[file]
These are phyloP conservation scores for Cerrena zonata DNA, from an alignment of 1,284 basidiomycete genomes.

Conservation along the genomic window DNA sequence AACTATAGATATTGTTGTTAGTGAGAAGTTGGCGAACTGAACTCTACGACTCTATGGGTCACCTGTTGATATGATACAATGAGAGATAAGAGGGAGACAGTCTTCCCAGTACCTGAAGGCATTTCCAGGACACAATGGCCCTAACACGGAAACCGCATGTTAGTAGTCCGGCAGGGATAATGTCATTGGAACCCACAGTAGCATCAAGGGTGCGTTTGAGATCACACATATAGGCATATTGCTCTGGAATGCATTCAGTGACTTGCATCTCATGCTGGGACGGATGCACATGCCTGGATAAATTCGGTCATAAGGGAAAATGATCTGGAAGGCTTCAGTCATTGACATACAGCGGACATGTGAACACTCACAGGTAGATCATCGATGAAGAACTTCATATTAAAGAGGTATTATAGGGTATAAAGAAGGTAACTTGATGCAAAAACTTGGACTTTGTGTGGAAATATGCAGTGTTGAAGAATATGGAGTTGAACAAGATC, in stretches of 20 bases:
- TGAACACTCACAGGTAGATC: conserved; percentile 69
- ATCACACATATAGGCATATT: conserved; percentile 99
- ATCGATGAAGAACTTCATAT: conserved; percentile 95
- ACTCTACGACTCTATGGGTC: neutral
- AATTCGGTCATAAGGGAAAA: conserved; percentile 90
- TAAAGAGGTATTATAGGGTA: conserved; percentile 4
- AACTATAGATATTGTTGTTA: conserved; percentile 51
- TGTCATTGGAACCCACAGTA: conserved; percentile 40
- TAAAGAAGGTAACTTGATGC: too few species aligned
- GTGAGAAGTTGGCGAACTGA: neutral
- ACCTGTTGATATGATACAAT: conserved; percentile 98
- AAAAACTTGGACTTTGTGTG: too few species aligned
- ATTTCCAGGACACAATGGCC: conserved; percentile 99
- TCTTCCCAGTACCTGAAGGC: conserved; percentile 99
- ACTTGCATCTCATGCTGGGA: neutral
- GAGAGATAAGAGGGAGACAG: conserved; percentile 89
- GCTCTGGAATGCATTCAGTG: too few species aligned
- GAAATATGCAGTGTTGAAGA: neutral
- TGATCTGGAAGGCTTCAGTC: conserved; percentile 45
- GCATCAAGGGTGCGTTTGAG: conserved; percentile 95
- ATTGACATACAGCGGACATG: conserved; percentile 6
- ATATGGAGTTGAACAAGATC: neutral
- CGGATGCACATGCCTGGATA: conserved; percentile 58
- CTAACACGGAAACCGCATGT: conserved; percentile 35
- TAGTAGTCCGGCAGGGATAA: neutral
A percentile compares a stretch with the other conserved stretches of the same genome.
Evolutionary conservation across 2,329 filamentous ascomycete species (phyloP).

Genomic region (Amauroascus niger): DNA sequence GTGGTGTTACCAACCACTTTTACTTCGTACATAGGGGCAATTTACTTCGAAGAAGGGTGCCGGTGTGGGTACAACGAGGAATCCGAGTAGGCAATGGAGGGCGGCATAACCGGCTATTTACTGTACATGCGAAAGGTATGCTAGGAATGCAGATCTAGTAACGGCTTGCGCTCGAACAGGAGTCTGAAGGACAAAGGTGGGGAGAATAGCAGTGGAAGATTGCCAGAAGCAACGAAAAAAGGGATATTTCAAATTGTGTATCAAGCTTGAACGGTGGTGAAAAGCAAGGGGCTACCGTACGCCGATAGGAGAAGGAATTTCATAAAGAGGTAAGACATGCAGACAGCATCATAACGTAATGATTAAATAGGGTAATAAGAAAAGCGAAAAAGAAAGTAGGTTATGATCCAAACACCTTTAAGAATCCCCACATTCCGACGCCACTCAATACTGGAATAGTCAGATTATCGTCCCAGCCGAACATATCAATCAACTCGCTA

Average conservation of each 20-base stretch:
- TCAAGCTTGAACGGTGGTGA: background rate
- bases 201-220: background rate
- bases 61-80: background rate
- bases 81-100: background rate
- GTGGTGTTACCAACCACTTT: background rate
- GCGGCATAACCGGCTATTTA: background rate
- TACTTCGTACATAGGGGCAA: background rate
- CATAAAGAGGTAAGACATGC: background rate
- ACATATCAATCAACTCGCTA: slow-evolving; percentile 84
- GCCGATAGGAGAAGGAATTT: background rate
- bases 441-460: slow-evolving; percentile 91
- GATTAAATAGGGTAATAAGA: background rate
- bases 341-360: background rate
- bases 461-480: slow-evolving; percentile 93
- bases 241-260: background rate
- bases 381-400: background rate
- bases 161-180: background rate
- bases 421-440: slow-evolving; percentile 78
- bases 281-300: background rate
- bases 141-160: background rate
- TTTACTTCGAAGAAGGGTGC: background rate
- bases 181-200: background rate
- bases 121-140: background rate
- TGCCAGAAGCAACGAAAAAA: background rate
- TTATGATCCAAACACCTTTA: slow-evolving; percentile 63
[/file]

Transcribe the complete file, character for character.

These are phyloP conservation scores for Cerrena zonata DNA, from an alignment of 1,284 basidiomycete genomes.

Conservation along the genomic window DNA sequence AACTATAGATATTGTTGTTAGTGAGAAGTTGGCGAACTGAACTCTACGACTCTATGGGTCACCTGTTGATATGATACAATGAGAGATAAGAGGGAGACAGTCTTCCCAGTACCTGAAGGCATTTCCAGGACACAATGGCCCTAACACGGAAACCGCATGTTAGTAGTCCGGCAGGGATAATGTCATTGGAACCCACAGTAGCATCAAGGGTGCGTTTGAGATCACACATATAGGCATATTGCTCTGGAATGCATTCAGTGACTTGCATCTCATGCTGGGACGGATGCACATGCCTGGATAAATTCGGTCATAAGGGAAAATGATCTGGAAGGCTTCAGTCATTGACATACAGCGGACATGTGAACACTCACAGGTAGATCATCGATGAAGAACTTCATATTAAAGAGGTATTATAGGGTATAAAGAAGGTAACTTGATGCAAAAACTTGGACTTTGTGTGGAAATATGCAGTGTTGAAGAATATGGAGTTGAACAAGATC, in stretches of 20 bases:
- TGAACACTCACAGGTAGATC: conserved; percentile 69
- ATCACACATATAGGCATATT: conserved; percentile 99
- ATCGATGAAGAACTTCATAT: conserved; percentile 95
- ACTCTACGACTCTATGGGTC: neutral
- AATTCGGTCATAAGGGAAAA: conserved; percentile 90
- TAAAGAGGTATTATAGGGTA: conserved; percentile 4
- AACTATAGATATTGTTGTTA: conserved; percentile 51
- TGTCATTGGAACCCACAGTA: conserved; percentile 40
- TAAAGAAGGTAACTTGATGC: too few species aligned
- GTGAGAAGTTGGCGAACTGA: neutral
- ACCTGTTGATATGATACAAT: conserved; percentile 98
- AAAAACTTGGACTTTGTGTG: too few species aligned
- ATTTCCAGGACACAATGGCC: conserved; percentile 99
- TCTTCCCAGTACCTGAAGGC: conserved; percentile 99
- ACTTGCATCTCATGCTGGGA: neutral
- GAGAGATAAGAGGGAGACAG: conserved; percentile 89
- GCTCTGGAATGCATTCAGTG: too few species aligned
- GAAATATGCAGTGTTGAAGA: neutral
- TGATCTGGAAGGCTTCAGTC: conserved; percentile 45
- GCATCAAGGGTGCGTTTGAG: conserved; percentile 95
- ATTGACATACAGCGGACATG: conserved; percentile 6
- ATATGGAGTTGAACAAGATC: neutral
- CGGATGCACATGCCTGGATA: conserved; percentile 58
- CTAACACGGAAACCGCATGT: conserved; percentile 35
- TAGTAGTCCGGCAGGGATAA: neutral
A percentile compares a stretch with the other conserved stretches of the same genome.
Evolutionary conservation across 2,329 filamentous ascomycete species (phyloP).

Genomic region (Amauroascus niger): DNA sequence GTGGTGTTACCAACCACTTTTACTTCGTACATAGGGGCAATTTACTTCGAAGAAGGGTGCCGGTGTGGGTACAACGAGGAATCCGAGTAGGCAATGGAGGGCGGCATAACCGGCTATTTACTGTACATGCGAAAGGTATGCTAGGAATGCAGATCTAGTAACGGCTTGCGCTCGAACAGGAGTCTGAAGGACAAAGGTGGGGAGAATAGCAGTGGAAGATTGCCAGAAGCAACGAAAAAAGGGATATTTCAAATTGTGTATCAAGCTTGAACGGTGGTGAAAAGCAAGGGGCTACCGTACGCCGATAGGAGAAGGAATTTCATAAAGAGGTAAGACATGCAGACAGCATCATAACGTAATGATTAAATAGGGTAATAAGAAAAGCGAAAAAGAAAGTAGGTTATGATCCAAACACCTTTAAGAATCCCCACATTCCGACGCCACTCAATACTGGAATAGTCAGATTATCGTCCCAGCCGAACATATCAATCAACTCGCTA

Average conservation of each 20-base stretch:
- TCAAGCTTGAACGGTGGTGA: background rate
- bases 201-220: background rate
- bases 61-80: background rate
- bases 81-100: background rate
- GTGGTGTTACCAACCACTTT: background rate
- GCGGCATAACCGGCTATTTA: background rate
- TACTTCGTACATAGGGGCAA: background rate
- CATAAAGAGGTAAGACATGC: background rate
- ACATATCAATCAACTCGCTA: slow-evolving; percentile 84
- GCCGATAGGAGAAGGAATTT: background rate
- bases 441-460: slow-evolving; percentile 91
- GATTAAATAGGGTAATAAGA: background rate
- bases 341-360: background rate
- bases 461-480: slow-evolving; percentile 93
- bases 241-260: background rate
- bases 381-400: background rate
- bases 161-180: background rate
- bases 421-440: slow-evolving; percentile 78
- bases 281-300: background rate
- bases 141-160: background rate
- TTTACTTCGAAGAAGGGTGC: background rate
- bases 181-200: background rate
- bases 121-140: background rate
- TGCCAGAAGCAACGAAAAAA: background rate
- TTATGATCCAAACACCTTTA: slow-evolving; percentile 63